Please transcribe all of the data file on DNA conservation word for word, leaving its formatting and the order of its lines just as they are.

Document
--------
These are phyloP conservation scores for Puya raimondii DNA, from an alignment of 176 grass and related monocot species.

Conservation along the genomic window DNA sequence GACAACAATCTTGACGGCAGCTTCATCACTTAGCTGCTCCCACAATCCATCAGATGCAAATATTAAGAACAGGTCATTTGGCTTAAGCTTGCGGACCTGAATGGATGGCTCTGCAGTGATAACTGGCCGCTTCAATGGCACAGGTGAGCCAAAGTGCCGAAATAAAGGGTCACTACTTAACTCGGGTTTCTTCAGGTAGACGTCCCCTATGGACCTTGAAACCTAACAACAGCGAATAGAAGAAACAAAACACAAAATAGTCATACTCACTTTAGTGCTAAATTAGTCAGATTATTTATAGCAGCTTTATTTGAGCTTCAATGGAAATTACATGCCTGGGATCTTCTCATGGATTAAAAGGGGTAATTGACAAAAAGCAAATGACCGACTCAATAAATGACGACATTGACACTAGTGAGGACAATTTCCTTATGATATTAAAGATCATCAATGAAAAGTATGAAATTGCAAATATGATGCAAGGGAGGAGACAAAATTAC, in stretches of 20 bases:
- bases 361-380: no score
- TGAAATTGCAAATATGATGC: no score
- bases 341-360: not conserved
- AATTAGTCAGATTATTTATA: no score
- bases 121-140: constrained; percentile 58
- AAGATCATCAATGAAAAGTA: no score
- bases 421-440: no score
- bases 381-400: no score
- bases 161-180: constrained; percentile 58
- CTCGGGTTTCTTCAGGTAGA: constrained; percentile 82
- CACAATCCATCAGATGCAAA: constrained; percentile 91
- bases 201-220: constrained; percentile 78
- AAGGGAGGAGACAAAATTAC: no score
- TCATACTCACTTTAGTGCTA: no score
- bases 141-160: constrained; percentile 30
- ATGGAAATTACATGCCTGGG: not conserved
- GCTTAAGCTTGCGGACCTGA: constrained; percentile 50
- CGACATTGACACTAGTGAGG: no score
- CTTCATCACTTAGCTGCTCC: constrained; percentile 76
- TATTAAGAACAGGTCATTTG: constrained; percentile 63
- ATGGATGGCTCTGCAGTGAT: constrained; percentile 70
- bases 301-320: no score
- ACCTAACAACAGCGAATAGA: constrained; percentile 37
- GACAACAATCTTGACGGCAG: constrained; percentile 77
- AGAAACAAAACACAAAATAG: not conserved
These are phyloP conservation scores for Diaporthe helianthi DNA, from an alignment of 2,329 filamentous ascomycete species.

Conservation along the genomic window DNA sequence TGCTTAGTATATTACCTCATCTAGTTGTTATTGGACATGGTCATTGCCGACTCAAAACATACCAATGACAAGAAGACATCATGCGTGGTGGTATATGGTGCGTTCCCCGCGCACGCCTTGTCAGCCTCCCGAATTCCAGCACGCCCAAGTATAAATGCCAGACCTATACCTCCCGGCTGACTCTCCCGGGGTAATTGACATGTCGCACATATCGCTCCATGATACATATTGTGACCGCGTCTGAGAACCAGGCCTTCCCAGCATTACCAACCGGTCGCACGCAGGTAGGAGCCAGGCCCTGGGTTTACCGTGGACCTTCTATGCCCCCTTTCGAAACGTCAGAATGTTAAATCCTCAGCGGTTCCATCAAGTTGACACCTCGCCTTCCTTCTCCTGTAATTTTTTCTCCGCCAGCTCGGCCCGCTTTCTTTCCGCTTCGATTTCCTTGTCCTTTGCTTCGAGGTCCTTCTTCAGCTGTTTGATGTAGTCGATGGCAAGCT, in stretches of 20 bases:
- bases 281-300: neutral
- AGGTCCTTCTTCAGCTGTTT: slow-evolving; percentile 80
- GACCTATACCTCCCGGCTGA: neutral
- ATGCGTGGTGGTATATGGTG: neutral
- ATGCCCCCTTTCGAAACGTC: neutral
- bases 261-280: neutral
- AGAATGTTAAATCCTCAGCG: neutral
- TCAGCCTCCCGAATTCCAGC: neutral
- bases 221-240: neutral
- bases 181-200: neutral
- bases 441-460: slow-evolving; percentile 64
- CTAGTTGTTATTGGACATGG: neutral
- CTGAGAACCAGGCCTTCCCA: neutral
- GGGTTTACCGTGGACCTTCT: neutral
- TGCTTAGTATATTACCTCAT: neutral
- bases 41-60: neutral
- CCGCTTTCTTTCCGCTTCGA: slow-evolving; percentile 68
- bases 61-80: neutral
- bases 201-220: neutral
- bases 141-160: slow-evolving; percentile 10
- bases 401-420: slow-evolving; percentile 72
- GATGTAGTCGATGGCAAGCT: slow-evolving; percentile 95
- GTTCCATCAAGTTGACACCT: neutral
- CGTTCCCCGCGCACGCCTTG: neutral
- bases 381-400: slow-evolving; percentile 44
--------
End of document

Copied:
These are phyloP conservation scores for Puya raimondii DNA, from an alignment of 176 grass and related monocot species.

Conservation along the genomic window DNA sequence GACAACAATCTTGACGGCAGCTTCATCACTTAGCTGCTCCCACAATCCATCAGATGCAAATATTAAGAACAGGTCATTTGGCTTAAGCTTGCGGACCTGAATGGATGGCTCTGCAGTGATAACTGGCCGCTTCAATGGCACAGGTGAGCCAAAGTGCCGAAATAAAGGGTCACTACTTAACTCGGGTTTCTTCAGGTAGACGTCCCCTATGGACCTTGAAACCTAACAACAGCGAATAGAAGAAACAAAACACAAAATAGTCATACTCACTTTAGTGCTAAATTAGTCAGATTATTTATAGCAGCTTTATTTGAGCTTCAATGGAAATTACATGCCTGGGATCTTCTCATGGATTAAAAGGGGTAATTGACAAAAAGCAAATGACCGACTCAATAAATGACGACATTGACACTAGTGAGGACAATTTCCTTATGATATTAAAGATCATCAATGAAAAGTATGAAATTGCAAATATGATGCAAGGGAGGAGACAAAATTAC, in stretches of 20 bases:
- bases 361-380: no score
- TGAAATTGCAAATATGATGC: no score
- bases 341-360: not conserved
- AATTAGTCAGATTATTTATA: no score
- bases 121-140: constrained; percentile 58
- AAGATCATCAATGAAAAGTA: no score
- bases 421-440: no score
- bases 381-400: no score
- bases 161-180: constrained; percentile 58
- CTCGGGTTTCTTCAGGTAGA: constrained; percentile 82
- CACAATCCATCAGATGCAAA: constrained; percentile 91
- bases 201-220: constrained; percentile 78
- AAGGGAGGAGACAAAATTAC: no score
- TCATACTCACTTTAGTGCTA: no score
- bases 141-160: constrained; percentile 30
- ATGGAAATTACATGCCTGGG: not conserved
- GCTTAAGCTTGCGGACCTGA: constrained; percentile 50
- CGACATTGACACTAGTGAGG: no score
- CTTCATCACTTAGCTGCTCC: constrained; percentile 76
- TATTAAGAACAGGTCATTTG: constrained; percentile 63
- ATGGATGGCTCTGCAGTGAT: constrained; percentile 70
- bases 301-320: no score
- ACCTAACAACAGCGAATAGA: constrained; percentile 37
- GACAACAATCTTGACGGCAG: constrained; percentile 77
- AGAAACAAAACACAAAATAG: not conserved
These are phyloP conservation scores for Diaporthe helianthi DNA, from an alignment of 2,329 filamentous ascomycete species.

Conservation along the genomic window DNA sequence TGCTTAGTATATTACCTCATCTAGTTGTTATTGGACATGGTCATTGCCGACTCAAAACATACCAATGACAAGAAGACATCATGCGTGGTGGTATATGGTGCGTTCCCCGCGCACGCCTTGTCAGCCTCCCGAATTCCAGCACGCCCAAGTATAAATGCCAGACCTATACCTCCCGGCTGACTCTCCCGGGGTAATTGACATGTCGCACATATCGCTCCATGATACATATTGTGACCGCGTCTGAGAACCAGGCCTTCCCAGCATTACCAACCGGTCGCACGCAGGTAGGAGCCAGGCCCTGGGTTTACCGTGGACCTTCTATGCCCCCTTTCGAAACGTCAGAATGTTAAATCCTCAGCGGTTCCATCAAGTTGACACCTCGCCTTCCTTCTCCTGTAATTTTTTCTCCGCCAGCTCGGCCCGCTTTCTTTCCGCTTCGATTTCCTTGTCCTTTGCTTCGAGGTCCTTCTTCAGCTGTTTGATGTAGTCGATGGCAAGCT, in stretches of 20 bases:
- bases 281-300: neutral
- AGGTCCTTCTTCAGCTGTTT: slow-evolving; percentile 80
- GACCTATACCTCCCGGCTGA: neutral
- ATGCGTGGTGGTATATGGTG: neutral
- ATGCCCCCTTTCGAAACGTC: neutral
- bases 261-280: neutral
- AGAATGTTAAATCCTCAGCG: neutral
- TCAGCCTCCCGAATTCCAGC: neutral
- bases 221-240: neutral
- bases 181-200: neutral
- bases 441-460: slow-evolving; percentile 64
- CTAGTTGTTATTGGACATGG: neutral
- CTGAGAACCAGGCCTTCCCA: neutral
- GGGTTTACCGTGGACCTTCT: neutral
- TGCTTAGTATATTACCTCAT: neutral
- bases 41-60: neutral
- CCGCTTTCTTTCCGCTTCGA: slow-evolving; percentile 68
- bases 61-80: neutral
- bases 201-220: neutral
- bases 141-160: slow-evolving; percentile 10
- bases 401-420: slow-evolving; percentile 72
- GATGTAGTCGATGGCAAGCT: slow-evolving; percentile 95
- GTTCCATCAAGTTGACACCT: neutral
- CGTTCCCCGCGCACGCCTTG: neutral
- bases 381-400: slow-evolving; percentile 44